Baby Wallaby Goes Missing Overnight from Detroit Zoo: ‘Very Shocking for All of Us’

On Friday, the Detroit Zoo was happy to share some adorable news with its followers on Facebook.

“There’s a new bundle of joy at the Detroit Zoo!” the post began. “We’re so excited to share that 4-year-old red-necked wallaby Sprocket has given birth to her first joey.

“The little one, estimated to be between 5 and 6 months old, is just starting to leave mom’s pouch for seconds at a time! Wallaby joeys can stay in their mothers’ pouches up to eight months after gestation.

“The animal care team is happy to report the new joey is healthy and well cared for. In the coming weeks and months, they’ll be able to find out if this new addition is a boy or a girl. Any name suggestions?”


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But before there was time to select a name, find out the gender or really do much of anything, the zoo posted a heartbreaking update: The baby had gone missing.

“We are heartbroken to update you that the 5-month-old wallaby joey whose story we shared on Friday is missing,” its post on Sunday read.

“The joey was last seen by animal care staff around 5 p.m. Saturday and was discovered missing from the Australian Outback Adventure habitat early this morning.

“Immediately, animal care staff began searching for the little one. Zoo staff is carefully examining the habitat and areas around it while also reviewing trail cameras and surveillance cameras all over the Zoo.”

The zoo also shared that at this age, joeys are just gaining some independence and exploring, but they cannot survive for long on their own.

The post continued to say that the staff was reviewing every possible scenario and holding out hope, but as the days passed with no sign of the little wallaby, they have started to entertain the possibility that it was taken out by a predator.

“We love to see new animals at the zoo, especially babies,” Andrew McFerrin, who works with the marsupials, told The Detroit News. “Because we don’t know what happened to this joey and because it was so sudden, it’s just very shocking for all of us. We’re definitely very sad about it.”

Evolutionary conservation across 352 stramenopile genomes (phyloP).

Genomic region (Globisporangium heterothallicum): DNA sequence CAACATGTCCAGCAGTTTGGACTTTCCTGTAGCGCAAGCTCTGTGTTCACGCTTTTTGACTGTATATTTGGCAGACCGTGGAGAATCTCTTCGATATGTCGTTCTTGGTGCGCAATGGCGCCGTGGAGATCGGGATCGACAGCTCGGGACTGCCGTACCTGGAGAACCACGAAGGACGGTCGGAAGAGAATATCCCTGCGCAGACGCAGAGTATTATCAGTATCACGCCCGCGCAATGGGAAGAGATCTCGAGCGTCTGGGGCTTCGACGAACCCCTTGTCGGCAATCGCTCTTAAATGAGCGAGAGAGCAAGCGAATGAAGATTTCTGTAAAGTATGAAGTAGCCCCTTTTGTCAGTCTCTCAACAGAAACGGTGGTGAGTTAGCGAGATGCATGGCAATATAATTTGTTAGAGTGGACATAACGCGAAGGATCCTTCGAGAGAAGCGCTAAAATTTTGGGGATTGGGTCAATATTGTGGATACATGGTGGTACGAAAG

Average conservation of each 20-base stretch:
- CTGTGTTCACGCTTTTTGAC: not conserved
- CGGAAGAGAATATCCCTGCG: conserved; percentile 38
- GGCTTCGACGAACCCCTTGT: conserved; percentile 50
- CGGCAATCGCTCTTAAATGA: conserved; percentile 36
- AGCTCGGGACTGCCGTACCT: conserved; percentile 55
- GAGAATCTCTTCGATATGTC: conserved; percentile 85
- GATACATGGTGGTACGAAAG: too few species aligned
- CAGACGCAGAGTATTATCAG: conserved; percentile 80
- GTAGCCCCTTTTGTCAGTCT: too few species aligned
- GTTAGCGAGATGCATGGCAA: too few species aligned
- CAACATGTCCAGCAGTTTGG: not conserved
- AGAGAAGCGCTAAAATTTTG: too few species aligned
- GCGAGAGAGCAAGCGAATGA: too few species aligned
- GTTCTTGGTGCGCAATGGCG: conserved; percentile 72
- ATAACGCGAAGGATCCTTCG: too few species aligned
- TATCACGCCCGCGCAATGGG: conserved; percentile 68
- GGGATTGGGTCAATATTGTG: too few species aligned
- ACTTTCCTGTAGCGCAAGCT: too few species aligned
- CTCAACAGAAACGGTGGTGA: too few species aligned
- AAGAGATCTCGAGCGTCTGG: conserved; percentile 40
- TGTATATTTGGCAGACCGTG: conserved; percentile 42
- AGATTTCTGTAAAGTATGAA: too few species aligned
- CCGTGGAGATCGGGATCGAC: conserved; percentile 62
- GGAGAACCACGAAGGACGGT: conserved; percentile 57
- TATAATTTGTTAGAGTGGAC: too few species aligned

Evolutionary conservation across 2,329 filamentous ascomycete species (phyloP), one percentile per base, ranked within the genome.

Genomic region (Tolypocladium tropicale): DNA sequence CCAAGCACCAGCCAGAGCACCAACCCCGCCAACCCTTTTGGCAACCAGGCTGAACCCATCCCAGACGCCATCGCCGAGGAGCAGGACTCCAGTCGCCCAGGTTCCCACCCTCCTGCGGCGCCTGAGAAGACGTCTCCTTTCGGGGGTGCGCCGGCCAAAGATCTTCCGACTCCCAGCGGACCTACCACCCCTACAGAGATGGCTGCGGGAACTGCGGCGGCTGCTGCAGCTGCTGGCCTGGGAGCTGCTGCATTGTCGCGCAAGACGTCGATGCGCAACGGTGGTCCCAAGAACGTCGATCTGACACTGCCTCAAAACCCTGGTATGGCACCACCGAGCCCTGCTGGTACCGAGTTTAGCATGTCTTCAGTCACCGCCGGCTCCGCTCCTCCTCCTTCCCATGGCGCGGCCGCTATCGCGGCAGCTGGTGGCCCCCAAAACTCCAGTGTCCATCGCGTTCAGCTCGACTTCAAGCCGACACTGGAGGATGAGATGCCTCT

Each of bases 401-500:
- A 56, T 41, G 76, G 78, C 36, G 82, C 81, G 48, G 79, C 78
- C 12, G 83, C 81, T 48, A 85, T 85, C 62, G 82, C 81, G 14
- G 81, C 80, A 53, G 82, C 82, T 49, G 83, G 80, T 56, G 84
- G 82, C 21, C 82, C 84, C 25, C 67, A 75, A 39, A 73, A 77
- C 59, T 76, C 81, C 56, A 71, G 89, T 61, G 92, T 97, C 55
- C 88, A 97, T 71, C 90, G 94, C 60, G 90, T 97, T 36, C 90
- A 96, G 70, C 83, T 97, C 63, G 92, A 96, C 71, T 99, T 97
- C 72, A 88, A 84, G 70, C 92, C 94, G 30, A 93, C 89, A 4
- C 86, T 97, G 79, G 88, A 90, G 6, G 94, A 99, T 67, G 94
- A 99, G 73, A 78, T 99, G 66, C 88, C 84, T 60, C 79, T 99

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“We don’t know what to think at this point,” said Scott Carter, the zoo’s chief life sciences officer. “We’ve never had an animal disappear like this.

“There are native predators that live here, like owls and hawks. And we can’t overlook the possibility that an owl or a hawk took the joey. It may be that is the case and we’ll never find the joey.”

Amanda holds an MA in Rhetoric and TESOL from Cal Poly Pomona. After teaching composition and logic for several years, she’s strayed into writing full-time and especially enjoys animal-related topics.

As of January 2019, Amanda has written over 1,000 stories for The Western Journal but doesn’t really know how. Graduating from California State Polytechnic University with a MA in Rhetoric/Composition and TESOL, she wrote her thesis about metacognitive development and the skill transfer between reading and writing in freshman students.
She has a slew of interests that keep her busy, including trying out new recipes, enjoying nature, discussing ridiculous topics, reading, drawing, people watching, developing curriculum, and writing bios. Sometimes she has red hair, sometimes she has brown hair, sometimes she’s had teal hair.
With a book on productive communication strategies in the works, Amanda is also writing and illustrating some children’s books with her husband, Edward.


Austin, Texas

Languages Spoken

English und ein bißchen Deutsch

Topics of Expertise

Faith, Animals, Cooking

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